Most people can hum a variety of melodies, from tunes learned in childhood, such as “Mary Had a Little Lamb,” to Christmas songs to famous classical melodies, such as Beethoven’s Ode to Joy, to the melody of the current hot songs on the Top 40. Women and men often sing these melodies at different pitches. Well, it turns out that to change a melody from one octave to the next you have to double all of the frequencies of the tone. Thus, since changing from one octave to the next means doubling frequencies the distance between any two notes in the higher octave is twice as far in frequency than the lower frequency, even though the pitch change is the same in each case.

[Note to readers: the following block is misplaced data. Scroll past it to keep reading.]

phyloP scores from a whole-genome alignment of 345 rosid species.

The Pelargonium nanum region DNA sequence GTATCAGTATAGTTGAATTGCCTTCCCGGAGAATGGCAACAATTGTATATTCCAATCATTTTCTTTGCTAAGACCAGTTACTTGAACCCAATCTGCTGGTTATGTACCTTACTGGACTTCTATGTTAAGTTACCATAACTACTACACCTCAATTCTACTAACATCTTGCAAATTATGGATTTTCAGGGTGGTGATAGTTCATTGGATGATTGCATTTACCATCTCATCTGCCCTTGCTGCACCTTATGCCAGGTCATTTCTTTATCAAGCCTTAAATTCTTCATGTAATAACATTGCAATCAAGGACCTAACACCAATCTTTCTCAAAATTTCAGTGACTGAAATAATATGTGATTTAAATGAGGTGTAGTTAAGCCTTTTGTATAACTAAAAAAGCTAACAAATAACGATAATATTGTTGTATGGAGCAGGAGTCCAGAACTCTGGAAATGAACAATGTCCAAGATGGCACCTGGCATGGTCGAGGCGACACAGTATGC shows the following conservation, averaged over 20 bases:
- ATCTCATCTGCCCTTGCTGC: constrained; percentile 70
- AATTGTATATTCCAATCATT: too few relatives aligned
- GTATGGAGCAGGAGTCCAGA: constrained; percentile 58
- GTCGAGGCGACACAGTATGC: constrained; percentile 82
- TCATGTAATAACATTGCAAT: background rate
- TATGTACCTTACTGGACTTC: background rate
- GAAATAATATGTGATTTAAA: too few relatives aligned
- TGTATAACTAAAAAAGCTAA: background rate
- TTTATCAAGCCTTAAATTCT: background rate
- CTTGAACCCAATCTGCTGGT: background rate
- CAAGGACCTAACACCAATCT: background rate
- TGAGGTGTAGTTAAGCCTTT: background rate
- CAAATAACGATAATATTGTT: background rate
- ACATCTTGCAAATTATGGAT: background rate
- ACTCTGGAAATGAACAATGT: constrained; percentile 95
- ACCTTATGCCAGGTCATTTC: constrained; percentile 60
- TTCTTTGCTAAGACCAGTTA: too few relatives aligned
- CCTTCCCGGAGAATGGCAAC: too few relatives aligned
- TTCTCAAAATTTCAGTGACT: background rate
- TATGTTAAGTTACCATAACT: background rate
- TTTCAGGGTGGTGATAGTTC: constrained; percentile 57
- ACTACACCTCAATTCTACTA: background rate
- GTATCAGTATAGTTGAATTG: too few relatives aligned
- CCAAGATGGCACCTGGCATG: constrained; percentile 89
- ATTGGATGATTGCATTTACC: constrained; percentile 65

Go to the next tab. You can place either the melody from Beethoven's Ode to Joy or Mary had a little lamb. You can play both tunes at a moderate octave or shift the melody up an octave, with the 'Ratio: Double' button or shift all the notes up a the same amount in frequency ('Add 246.94' button). This latter shift doubles the frequency of the first tone, but adds just the same frequency change to all other tones. Which change preserves the melody?